Name a book (or books) from a country other than your own that you love. Or aren’t there any?
Well, OF COURSE there are!
The easy answer here is British literature, which is really where my heart is. My favorites are largely British: Dickens, Philip Pullman's His Dark Materials, everything by Diana Wynne Jones. Lately, I've been zipping through Dorothy L. Sayers and Agatha Christie, as well.
Dylan Thomas (Welsh) and J.M. Barrie (Scottish) are also high on my list.
And recently I fell head-over-heels for Melina Marchetta's Jellicoe Road, which brings Australia into the Anglophone favorites list.
But these are all still Anglo/English language, so I'm going to look further afield.
Petersburg, by Andrei Bely (Russian)
Crime & Punishment, Dostoevsky (Russian)
One Hundred Years of Solitude by Gabriel Garcia-Marquez (Colombia)
Wind-up Bird Chronicle and Kafka on the Shore, both by Haruki Murakami (Japan)
The Little Prince by Antoine de Saint-Exupery (France)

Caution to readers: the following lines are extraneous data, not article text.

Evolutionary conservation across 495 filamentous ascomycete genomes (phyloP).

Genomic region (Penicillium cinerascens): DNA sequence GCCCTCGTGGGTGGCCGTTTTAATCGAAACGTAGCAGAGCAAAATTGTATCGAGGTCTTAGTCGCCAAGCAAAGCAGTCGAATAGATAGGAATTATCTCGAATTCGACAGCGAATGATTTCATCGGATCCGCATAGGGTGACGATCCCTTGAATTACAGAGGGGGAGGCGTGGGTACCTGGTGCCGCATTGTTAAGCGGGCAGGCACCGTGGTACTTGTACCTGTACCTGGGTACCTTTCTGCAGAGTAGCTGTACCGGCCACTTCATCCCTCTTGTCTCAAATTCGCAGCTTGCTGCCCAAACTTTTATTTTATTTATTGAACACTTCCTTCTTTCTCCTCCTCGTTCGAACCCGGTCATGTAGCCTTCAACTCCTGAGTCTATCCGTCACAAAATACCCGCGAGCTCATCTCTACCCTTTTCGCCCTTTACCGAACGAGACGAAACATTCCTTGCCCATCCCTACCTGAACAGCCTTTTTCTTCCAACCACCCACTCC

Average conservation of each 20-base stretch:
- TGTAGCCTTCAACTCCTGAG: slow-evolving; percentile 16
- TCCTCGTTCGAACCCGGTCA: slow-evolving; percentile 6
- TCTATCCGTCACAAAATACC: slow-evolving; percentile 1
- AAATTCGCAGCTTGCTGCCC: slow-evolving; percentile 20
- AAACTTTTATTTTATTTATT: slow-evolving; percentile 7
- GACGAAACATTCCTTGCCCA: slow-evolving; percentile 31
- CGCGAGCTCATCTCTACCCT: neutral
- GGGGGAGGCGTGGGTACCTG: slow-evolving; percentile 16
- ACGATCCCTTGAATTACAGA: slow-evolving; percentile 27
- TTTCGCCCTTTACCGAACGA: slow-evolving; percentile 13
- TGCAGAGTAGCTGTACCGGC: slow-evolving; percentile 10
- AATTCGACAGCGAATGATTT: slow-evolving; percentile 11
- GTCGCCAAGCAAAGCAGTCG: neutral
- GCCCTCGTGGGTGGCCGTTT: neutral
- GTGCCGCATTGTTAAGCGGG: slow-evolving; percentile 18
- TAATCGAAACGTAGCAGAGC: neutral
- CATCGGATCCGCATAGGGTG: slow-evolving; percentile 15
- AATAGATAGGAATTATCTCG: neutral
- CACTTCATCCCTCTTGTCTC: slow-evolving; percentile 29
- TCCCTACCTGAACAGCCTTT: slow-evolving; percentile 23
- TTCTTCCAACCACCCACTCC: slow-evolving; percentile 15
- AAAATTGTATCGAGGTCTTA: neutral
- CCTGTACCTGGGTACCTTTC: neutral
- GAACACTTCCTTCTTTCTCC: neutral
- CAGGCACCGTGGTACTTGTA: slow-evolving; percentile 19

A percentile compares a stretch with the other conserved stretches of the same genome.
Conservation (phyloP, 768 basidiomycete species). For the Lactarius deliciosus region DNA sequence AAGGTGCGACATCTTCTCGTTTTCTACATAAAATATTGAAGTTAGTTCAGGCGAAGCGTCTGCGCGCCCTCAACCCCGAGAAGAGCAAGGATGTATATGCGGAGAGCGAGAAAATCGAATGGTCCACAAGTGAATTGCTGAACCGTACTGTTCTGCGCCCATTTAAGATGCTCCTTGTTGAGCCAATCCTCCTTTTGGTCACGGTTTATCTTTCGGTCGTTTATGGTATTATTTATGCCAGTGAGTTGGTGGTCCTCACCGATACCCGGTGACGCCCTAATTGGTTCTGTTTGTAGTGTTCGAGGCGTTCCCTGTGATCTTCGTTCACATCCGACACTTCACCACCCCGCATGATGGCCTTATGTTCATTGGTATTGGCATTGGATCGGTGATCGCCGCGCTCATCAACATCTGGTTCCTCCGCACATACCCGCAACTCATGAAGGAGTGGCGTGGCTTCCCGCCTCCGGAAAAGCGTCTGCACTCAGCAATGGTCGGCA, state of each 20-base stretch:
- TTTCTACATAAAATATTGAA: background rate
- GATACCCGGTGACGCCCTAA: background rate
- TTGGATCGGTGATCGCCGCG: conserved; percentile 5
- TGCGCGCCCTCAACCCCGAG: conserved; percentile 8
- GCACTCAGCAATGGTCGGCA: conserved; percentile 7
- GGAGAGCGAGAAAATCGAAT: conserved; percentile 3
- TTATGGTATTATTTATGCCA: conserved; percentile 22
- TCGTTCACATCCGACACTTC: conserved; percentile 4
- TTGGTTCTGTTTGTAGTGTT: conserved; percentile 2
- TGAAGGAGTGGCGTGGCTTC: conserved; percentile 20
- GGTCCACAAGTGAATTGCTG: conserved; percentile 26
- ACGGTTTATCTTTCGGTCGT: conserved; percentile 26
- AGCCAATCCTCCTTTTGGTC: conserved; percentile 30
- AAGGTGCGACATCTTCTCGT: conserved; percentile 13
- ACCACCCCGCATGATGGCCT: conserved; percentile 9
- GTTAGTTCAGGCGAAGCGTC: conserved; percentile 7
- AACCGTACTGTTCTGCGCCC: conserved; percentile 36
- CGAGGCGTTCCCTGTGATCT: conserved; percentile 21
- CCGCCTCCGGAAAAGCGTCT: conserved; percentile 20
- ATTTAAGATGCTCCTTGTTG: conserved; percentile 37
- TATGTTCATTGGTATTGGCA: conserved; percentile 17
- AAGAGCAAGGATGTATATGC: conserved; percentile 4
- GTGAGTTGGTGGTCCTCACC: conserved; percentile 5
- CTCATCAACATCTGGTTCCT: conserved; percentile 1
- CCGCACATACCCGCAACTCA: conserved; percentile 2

If on a winter's night a traveler by Italo Calvino (Italian)
This is in no way a comprehensive list, just a few highlights. But it's a sad truth that most of my reading is solidly Anglophone; it's just not as easy to find great non-Anglo books as it is to find great Anglo ones. It isn't especially difficult to come by the non-Anglo titles - searching out Nobel Literature winners' titles, for instance, is pretty easy. But the majority of what's placed on ready offer, in conspicuous locations, is Anglo - British or American. Even Canadian and Australian titles are more obscure. This is unfortunate, because the rest of the world surely does have great writers and great things to say. Language is limiting in ways that are maddening.